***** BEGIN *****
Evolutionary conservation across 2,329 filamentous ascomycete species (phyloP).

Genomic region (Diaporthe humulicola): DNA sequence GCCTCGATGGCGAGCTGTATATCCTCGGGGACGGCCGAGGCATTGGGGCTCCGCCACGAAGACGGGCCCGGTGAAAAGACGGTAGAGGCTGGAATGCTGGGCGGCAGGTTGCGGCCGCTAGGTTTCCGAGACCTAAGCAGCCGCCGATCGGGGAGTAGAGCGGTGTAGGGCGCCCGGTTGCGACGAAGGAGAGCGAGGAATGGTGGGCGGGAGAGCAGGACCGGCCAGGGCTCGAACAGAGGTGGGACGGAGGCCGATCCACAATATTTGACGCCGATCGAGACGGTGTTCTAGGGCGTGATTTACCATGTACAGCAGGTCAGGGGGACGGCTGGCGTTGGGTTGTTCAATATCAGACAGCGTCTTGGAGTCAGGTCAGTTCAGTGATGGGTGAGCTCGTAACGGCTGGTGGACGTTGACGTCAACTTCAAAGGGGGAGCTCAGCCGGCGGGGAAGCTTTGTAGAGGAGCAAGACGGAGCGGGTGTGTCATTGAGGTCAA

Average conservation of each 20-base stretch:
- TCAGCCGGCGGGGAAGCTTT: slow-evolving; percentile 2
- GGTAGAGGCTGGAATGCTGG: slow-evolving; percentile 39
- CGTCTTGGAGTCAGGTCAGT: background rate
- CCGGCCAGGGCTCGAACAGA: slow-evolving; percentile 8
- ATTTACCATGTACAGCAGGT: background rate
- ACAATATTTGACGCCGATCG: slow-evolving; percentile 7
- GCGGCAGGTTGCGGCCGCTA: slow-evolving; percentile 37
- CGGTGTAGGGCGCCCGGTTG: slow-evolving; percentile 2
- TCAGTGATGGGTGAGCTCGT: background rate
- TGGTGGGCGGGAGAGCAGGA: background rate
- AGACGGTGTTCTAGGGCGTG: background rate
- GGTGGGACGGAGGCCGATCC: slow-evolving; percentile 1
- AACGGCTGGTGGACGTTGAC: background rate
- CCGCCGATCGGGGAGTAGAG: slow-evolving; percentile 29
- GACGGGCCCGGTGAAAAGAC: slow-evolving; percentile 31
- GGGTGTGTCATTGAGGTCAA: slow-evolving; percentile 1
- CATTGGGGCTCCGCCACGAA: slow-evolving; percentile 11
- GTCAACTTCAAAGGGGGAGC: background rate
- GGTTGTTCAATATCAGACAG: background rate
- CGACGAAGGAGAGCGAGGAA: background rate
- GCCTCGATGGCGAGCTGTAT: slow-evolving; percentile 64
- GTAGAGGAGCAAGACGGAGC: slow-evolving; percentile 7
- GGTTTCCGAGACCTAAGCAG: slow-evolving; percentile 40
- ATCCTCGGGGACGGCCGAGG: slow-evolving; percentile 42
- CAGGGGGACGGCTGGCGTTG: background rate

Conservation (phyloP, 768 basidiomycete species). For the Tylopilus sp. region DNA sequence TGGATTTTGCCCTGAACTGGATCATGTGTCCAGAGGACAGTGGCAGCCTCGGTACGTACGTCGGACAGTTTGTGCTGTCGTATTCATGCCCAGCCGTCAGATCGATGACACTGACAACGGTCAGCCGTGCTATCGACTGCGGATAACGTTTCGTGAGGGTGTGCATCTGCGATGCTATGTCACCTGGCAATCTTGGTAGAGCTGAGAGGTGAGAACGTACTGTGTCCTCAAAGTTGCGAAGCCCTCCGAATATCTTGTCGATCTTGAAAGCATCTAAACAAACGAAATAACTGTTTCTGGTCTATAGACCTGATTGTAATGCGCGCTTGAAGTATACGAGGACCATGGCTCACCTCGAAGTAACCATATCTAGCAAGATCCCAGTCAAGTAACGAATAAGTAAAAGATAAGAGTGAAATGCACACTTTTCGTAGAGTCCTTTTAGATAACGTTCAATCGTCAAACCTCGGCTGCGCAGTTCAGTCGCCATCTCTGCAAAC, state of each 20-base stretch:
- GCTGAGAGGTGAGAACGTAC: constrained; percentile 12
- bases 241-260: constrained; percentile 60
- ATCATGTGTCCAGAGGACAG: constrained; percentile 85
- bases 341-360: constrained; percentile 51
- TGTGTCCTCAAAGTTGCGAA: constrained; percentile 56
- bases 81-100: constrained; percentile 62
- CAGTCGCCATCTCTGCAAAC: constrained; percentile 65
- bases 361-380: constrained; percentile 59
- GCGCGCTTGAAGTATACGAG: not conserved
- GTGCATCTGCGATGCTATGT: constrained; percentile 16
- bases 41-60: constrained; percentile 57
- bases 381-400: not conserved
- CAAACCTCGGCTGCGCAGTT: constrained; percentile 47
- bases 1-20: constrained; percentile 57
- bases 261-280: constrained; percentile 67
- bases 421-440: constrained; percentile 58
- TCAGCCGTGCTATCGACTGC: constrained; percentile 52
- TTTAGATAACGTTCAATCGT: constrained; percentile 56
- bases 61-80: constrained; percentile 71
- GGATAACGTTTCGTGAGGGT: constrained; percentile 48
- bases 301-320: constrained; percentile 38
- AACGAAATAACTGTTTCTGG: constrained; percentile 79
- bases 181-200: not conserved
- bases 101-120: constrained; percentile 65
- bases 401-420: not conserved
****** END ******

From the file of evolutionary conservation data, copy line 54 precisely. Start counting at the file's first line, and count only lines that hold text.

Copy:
- bases 401-420: not conserved